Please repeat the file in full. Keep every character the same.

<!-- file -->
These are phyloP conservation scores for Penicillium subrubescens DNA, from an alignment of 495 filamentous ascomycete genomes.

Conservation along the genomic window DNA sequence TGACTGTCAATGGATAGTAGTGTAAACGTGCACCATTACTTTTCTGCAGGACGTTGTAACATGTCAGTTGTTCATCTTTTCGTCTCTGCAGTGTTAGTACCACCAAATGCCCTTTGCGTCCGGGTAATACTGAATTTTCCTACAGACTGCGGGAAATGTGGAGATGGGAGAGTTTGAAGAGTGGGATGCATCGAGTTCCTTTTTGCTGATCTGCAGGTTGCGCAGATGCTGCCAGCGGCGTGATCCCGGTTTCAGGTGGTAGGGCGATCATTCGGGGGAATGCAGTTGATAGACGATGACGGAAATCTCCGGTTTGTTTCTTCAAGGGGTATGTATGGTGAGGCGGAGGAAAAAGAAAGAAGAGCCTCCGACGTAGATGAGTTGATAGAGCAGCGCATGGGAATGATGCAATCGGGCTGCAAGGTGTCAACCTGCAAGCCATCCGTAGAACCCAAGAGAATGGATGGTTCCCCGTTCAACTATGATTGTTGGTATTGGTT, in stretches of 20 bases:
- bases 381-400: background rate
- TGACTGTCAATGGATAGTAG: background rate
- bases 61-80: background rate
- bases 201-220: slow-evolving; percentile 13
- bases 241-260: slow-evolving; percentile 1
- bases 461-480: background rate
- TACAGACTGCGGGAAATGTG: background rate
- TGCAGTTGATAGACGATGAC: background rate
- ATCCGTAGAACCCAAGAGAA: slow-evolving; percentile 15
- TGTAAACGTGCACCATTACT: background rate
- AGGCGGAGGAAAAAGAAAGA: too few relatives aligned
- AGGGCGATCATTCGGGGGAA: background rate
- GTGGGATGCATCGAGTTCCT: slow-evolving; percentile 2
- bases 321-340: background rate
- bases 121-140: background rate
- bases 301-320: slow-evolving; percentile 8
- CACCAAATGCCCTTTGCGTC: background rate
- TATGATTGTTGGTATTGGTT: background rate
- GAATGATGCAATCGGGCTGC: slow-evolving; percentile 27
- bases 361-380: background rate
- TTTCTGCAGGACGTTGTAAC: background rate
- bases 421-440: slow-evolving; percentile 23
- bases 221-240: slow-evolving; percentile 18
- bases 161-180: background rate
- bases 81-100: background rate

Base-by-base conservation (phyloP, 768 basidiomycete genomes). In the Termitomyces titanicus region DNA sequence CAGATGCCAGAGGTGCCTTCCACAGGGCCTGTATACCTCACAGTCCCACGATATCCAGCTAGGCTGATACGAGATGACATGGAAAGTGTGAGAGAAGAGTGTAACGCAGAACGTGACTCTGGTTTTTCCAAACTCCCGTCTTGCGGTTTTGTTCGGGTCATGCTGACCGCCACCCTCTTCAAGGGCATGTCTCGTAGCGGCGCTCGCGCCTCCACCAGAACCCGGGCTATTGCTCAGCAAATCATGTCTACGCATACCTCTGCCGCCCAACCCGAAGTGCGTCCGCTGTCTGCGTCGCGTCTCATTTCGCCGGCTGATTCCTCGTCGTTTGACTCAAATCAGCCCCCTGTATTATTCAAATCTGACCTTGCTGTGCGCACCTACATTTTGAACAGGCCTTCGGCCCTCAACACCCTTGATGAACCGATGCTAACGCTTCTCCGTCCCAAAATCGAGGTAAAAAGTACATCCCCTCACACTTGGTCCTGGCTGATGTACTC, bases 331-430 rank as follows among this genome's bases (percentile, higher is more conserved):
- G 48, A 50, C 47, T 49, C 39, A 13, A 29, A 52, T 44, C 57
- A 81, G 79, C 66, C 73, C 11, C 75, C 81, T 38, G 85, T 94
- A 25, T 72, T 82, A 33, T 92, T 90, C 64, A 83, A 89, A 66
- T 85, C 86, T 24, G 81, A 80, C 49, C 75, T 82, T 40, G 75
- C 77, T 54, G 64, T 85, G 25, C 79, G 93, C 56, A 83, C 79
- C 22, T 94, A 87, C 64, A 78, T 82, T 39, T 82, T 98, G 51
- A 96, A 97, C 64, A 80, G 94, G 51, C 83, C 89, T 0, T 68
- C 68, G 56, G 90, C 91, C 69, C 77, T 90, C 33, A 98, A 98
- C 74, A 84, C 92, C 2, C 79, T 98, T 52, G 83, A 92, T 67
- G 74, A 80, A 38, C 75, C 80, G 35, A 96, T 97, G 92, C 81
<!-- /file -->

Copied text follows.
These are phyloP conservation scores for Penicillium subrubescens DNA, from an alignment of 495 filamentous ascomycete genomes.

Conservation along the genomic window DNA sequence TGACTGTCAATGGATAGTAGTGTAAACGTGCACCATTACTTTTCTGCAGGACGTTGTAACATGTCAGTTGTTCATCTTTTCGTCTCTGCAGTGTTAGTACCACCAAATGCCCTTTGCGTCCGGGTAATACTGAATTTTCCTACAGACTGCGGGAAATGTGGAGATGGGAGAGTTTGAAGAGTGGGATGCATCGAGTTCCTTTTTGCTGATCTGCAGGTTGCGCAGATGCTGCCAGCGGCGTGATCCCGGTTTCAGGTGGTAGGGCGATCATTCGGGGGAATGCAGTTGATAGACGATGACGGAAATCTCCGGTTTGTTTCTTCAAGGGGTATGTATGGTGAGGCGGAGGAAAAAGAAAGAAGAGCCTCCGACGTAGATGAGTTGATAGAGCAGCGCATGGGAATGATGCAATCGGGCTGCAAGGTGTCAACCTGCAAGCCATCCGTAGAACCCAAGAGAATGGATGGTTCCCCGTTCAACTATGATTGTTGGTATTGGTT, in stretches of 20 bases:
- bases 381-400: background rate
- TGACTGTCAATGGATAGTAG: background rate
- bases 61-80: background rate
- bases 201-220: slow-evolving; percentile 13
- bases 241-260: slow-evolving; percentile 1
- bases 461-480: background rate
- TACAGACTGCGGGAAATGTG: background rate
- TGCAGTTGATAGACGATGAC: background rate
- ATCCGTAGAACCCAAGAGAA: slow-evolving; percentile 15
- TGTAAACGTGCACCATTACT: background rate
- AGGCGGAGGAAAAAGAAAGA: too few relatives aligned
- AGGGCGATCATTCGGGGGAA: background rate
- GTGGGATGCATCGAGTTCCT: slow-evolving; percentile 2
- bases 321-340: background rate
- bases 121-140: background rate
- bases 301-320: slow-evolving; percentile 8
- CACCAAATGCCCTTTGCGTC: background rate
- TATGATTGTTGGTATTGGTT: background rate
- GAATGATGCAATCGGGCTGC: slow-evolving; percentile 27
- bases 361-380: background rate
- TTTCTGCAGGACGTTGTAAC: background rate
- bases 421-440: slow-evolving; percentile 23
- bases 221-240: slow-evolving; percentile 18
- bases 161-180: background rate
- bases 81-100: background rate

Base-by-base conservation (phyloP, 768 basidiomycete genomes). In the Termitomyces titanicus region DNA sequence CAGATGCCAGAGGTGCCTTCCACAGGGCCTGTATACCTCACAGTCCCACGATATCCAGCTAGGCTGATACGAGATGACATGGAAAGTGTGAGAGAAGAGTGTAACGCAGAACGTGACTCTGGTTTTTCCAAACTCCCGTCTTGCGGTTTTGTTCGGGTCATGCTGACCGCCACCCTCTTCAAGGGCATGTCTCGTAGCGGCGCTCGCGCCTCCACCAGAACCCGGGCTATTGCTCAGCAAATCATGTCTACGCATACCTCTGCCGCCCAACCCGAAGTGCGTCCGCTGTCTGCGTCGCGTCTCATTTCGCCGGCTGATTCCTCGTCGTTTGACTCAAATCAGCCCCCTGTATTATTCAAATCTGACCTTGCTGTGCGCACCTACATTTTGAACAGGCCTTCGGCCCTCAACACCCTTGATGAACCGATGCTAACGCTTCTCCGTCCCAAAATCGAGGTAAAAAGTACATCCCCTCACACTTGGTCCTGGCTGATGTACTC, bases 331-430 rank as follows among this genome's bases (percentile, higher is more conserved):
- G 48, A 50, C 47, T 49, C 39, A 13, A 29, A 52, T 44, C 57
- A 81, G 79, C 66, C 73, C 11, C 75, C 81, T 38, G 85, T 94
- A 25, T 72, T 82, A 33, T 92, T 90, C 64, A 83, A 89, A 66
- T 85, C 86, T 24, G 81, A 80, C 49, C 75, T 82, T 40, G 75
- C 77, T 54, G 64, T 85, G 25, C 79, G 93, C 56, A 83, C 79
- C 22, T 94, A 87, C 64, A 78, T 82, T 39, T 82, T 98, G 51
- A 96, A 97, C 64, A 80, G 94, G 51, C 83, C 89, T 0, T 68
- C 68, G 56, G 90, C 91, C 69, C 77, T 90, C 33, A 98, A 98
- C 74, A 84, C 92, C 2, C 79, T 98, T 52, G 83, A 92, T 67
- G 74, A 80, A 38, C 75, C 80, G 35, A 96, T 97, G 92, C 81